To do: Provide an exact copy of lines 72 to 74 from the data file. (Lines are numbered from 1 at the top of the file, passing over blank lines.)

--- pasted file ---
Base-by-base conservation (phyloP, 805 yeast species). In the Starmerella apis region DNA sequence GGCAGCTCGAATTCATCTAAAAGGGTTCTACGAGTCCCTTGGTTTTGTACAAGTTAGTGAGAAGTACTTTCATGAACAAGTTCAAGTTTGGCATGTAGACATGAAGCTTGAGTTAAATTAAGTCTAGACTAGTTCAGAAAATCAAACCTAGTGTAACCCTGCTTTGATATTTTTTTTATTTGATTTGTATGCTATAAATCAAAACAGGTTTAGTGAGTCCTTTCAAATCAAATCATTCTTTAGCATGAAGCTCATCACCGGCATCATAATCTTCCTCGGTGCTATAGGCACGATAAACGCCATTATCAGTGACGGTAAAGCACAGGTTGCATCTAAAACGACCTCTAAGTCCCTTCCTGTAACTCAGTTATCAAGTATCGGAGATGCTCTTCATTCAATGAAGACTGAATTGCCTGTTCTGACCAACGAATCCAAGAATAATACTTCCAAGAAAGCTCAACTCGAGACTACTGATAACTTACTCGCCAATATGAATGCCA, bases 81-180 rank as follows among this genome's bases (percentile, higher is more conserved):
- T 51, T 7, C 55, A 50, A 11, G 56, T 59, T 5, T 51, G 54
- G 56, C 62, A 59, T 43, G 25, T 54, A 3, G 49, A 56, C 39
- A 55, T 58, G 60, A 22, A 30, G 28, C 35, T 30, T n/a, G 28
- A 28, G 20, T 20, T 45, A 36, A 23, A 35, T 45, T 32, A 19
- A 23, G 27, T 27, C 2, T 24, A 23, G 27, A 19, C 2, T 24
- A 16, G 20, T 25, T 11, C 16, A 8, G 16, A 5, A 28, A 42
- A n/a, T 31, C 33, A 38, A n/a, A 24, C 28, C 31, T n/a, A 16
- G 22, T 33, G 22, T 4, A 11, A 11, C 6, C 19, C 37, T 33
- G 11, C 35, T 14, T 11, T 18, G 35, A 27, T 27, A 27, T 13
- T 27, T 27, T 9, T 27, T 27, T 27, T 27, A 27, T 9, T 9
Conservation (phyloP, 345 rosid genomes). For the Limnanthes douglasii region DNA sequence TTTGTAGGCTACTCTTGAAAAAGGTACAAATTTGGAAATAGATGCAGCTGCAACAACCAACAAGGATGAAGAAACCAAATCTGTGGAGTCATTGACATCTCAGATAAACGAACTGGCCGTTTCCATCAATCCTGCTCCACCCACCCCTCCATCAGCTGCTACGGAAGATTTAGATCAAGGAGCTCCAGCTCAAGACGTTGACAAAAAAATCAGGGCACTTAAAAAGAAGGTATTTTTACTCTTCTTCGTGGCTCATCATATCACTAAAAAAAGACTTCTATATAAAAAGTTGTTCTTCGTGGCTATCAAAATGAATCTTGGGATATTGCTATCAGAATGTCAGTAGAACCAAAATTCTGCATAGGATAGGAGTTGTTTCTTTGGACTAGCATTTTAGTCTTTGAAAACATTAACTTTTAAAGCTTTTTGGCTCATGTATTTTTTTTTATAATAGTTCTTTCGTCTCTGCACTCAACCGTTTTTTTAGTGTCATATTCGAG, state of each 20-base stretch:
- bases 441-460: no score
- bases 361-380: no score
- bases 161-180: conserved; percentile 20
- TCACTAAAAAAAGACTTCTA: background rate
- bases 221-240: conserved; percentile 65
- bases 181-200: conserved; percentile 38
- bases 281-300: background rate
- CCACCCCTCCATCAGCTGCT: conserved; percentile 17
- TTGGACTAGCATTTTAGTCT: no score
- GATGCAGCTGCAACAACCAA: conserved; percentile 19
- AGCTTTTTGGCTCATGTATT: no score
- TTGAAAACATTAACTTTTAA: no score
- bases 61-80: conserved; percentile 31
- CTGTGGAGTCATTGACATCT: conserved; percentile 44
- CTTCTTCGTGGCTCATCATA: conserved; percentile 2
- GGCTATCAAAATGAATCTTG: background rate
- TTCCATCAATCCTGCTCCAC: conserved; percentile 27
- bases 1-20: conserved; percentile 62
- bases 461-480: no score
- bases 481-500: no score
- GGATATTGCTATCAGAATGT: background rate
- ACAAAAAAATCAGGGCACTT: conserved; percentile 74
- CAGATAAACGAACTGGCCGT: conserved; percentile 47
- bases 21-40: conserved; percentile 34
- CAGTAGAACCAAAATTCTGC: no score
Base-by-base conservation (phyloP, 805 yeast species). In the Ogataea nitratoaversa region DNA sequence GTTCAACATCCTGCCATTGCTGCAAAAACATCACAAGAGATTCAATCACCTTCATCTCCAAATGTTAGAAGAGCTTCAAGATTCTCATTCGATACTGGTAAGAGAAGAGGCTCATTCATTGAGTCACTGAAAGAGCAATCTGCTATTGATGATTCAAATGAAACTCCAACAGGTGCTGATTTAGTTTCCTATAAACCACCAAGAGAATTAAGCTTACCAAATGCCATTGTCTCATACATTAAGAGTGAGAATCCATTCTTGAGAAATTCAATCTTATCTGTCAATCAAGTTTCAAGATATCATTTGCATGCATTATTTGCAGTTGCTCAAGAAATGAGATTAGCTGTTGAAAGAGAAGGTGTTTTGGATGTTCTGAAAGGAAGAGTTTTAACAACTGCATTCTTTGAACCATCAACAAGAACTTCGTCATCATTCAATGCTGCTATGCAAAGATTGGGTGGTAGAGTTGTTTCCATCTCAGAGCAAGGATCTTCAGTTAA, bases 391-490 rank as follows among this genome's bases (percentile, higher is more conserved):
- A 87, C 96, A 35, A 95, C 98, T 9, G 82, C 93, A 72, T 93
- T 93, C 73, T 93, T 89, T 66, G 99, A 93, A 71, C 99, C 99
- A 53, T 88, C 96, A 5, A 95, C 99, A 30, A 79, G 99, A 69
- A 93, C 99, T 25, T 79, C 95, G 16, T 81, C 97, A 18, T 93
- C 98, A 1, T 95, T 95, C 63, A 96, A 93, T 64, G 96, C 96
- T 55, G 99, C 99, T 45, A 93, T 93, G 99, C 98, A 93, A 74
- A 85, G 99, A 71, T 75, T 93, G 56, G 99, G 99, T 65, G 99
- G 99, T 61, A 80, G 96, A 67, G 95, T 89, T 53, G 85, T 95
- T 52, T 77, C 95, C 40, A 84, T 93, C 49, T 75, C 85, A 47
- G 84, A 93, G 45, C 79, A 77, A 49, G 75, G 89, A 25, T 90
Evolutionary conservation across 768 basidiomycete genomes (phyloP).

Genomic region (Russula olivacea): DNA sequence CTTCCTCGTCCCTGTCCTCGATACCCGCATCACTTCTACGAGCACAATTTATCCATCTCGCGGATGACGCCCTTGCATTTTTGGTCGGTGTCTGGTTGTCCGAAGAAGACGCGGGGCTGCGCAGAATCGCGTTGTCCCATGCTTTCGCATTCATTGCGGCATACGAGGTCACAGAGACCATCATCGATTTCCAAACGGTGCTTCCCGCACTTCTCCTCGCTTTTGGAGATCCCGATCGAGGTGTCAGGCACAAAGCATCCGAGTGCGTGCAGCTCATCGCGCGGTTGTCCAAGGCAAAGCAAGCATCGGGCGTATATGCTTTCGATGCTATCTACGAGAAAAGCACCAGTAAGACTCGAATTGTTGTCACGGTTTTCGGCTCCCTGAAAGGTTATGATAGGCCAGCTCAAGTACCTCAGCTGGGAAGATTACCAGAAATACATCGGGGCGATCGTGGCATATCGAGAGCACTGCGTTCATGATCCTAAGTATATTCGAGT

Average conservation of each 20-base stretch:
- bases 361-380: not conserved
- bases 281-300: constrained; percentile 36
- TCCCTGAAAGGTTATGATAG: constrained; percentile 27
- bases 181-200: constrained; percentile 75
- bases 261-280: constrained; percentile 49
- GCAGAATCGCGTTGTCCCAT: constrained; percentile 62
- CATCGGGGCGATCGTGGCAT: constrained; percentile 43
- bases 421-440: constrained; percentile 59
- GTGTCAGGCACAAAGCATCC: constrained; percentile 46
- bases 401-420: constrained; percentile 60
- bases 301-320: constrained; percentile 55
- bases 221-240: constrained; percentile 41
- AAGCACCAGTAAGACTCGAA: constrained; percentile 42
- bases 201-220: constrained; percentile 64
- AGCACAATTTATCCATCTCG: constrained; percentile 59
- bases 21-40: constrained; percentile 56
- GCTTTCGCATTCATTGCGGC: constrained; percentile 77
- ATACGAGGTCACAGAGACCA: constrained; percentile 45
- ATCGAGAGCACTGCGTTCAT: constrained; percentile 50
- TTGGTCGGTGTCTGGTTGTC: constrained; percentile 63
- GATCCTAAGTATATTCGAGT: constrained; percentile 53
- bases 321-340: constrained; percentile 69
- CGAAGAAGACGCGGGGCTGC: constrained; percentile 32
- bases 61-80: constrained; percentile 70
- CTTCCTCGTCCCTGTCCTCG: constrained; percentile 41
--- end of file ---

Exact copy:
- GATCCTAAGTATATTCGAGT: constrained; percentile 53
- bases 321-340: constrained; percentile 69
- CGAAGAAGACGCGGGGCTGC: constrained; percentile 32